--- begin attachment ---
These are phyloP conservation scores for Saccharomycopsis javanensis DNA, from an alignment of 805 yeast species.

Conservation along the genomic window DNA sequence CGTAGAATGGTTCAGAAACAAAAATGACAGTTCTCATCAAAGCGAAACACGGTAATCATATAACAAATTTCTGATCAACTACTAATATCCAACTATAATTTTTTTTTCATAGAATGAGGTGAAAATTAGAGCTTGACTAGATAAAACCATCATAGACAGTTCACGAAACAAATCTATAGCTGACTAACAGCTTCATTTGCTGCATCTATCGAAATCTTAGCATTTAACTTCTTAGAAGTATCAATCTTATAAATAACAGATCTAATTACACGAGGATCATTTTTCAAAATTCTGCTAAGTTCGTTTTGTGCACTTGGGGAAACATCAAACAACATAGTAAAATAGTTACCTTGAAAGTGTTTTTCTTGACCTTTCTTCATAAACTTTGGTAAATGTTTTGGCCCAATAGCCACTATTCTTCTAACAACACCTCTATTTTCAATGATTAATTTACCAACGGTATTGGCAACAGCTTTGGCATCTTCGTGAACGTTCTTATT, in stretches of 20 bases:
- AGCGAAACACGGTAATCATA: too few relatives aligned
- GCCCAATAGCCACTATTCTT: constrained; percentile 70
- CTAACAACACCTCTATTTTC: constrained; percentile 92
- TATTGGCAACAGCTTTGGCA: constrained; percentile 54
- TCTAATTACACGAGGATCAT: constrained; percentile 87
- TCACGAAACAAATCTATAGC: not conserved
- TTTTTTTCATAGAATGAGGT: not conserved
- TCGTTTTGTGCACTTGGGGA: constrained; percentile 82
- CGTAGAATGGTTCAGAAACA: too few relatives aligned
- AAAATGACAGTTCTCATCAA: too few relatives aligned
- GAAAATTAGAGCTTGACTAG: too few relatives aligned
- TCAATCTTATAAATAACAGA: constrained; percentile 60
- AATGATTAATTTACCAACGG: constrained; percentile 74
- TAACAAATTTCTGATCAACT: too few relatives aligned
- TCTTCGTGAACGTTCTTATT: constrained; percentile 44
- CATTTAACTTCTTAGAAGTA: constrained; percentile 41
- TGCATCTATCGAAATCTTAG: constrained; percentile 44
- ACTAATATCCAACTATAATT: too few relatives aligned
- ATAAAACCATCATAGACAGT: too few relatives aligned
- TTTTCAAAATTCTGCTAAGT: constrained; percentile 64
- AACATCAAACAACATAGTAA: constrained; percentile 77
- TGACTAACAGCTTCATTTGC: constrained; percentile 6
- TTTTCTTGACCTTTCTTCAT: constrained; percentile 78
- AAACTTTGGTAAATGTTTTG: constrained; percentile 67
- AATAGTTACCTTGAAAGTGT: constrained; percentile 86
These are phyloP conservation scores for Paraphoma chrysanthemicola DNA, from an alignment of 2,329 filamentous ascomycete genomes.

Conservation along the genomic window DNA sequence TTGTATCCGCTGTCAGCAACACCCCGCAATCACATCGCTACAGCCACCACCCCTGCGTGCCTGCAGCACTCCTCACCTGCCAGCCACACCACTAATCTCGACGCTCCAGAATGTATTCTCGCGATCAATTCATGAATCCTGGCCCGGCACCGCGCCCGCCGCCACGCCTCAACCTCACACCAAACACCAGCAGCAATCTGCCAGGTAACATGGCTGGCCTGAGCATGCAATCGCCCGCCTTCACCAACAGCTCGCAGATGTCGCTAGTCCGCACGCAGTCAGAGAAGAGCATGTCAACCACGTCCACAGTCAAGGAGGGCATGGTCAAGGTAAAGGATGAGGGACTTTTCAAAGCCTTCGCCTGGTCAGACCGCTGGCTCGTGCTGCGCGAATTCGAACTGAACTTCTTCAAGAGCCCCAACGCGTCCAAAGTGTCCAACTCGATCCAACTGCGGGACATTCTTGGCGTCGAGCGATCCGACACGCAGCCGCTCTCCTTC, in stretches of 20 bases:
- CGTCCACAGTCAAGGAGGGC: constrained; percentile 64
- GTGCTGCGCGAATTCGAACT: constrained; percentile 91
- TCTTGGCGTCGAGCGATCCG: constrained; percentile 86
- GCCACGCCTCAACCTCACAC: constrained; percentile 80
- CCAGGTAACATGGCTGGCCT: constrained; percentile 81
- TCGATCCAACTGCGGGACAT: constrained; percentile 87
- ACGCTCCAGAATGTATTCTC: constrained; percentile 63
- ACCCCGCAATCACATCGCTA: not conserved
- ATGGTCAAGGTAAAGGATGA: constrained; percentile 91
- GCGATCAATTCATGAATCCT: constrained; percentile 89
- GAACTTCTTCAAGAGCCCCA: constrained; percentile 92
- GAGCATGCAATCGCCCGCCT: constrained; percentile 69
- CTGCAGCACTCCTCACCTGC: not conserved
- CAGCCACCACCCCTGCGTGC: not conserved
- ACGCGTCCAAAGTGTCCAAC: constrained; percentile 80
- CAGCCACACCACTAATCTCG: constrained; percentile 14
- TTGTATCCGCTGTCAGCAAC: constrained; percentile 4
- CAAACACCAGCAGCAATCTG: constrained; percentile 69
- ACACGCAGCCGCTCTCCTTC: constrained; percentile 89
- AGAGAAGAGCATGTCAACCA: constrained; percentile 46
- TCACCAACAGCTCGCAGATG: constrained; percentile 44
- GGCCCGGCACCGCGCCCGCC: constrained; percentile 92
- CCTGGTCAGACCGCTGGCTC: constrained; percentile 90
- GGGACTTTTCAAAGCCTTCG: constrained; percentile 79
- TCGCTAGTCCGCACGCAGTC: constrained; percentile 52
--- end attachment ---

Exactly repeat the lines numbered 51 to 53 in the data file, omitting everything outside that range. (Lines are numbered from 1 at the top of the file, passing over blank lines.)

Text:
- GGCCCGGCACCGCGCCCGCC: constrained; percentile 92
- CCTGGTCAGACCGCTGGCTC: constrained; percentile 90
- GGGACTTTTCAAAGCCTTCG: constrained; percentile 79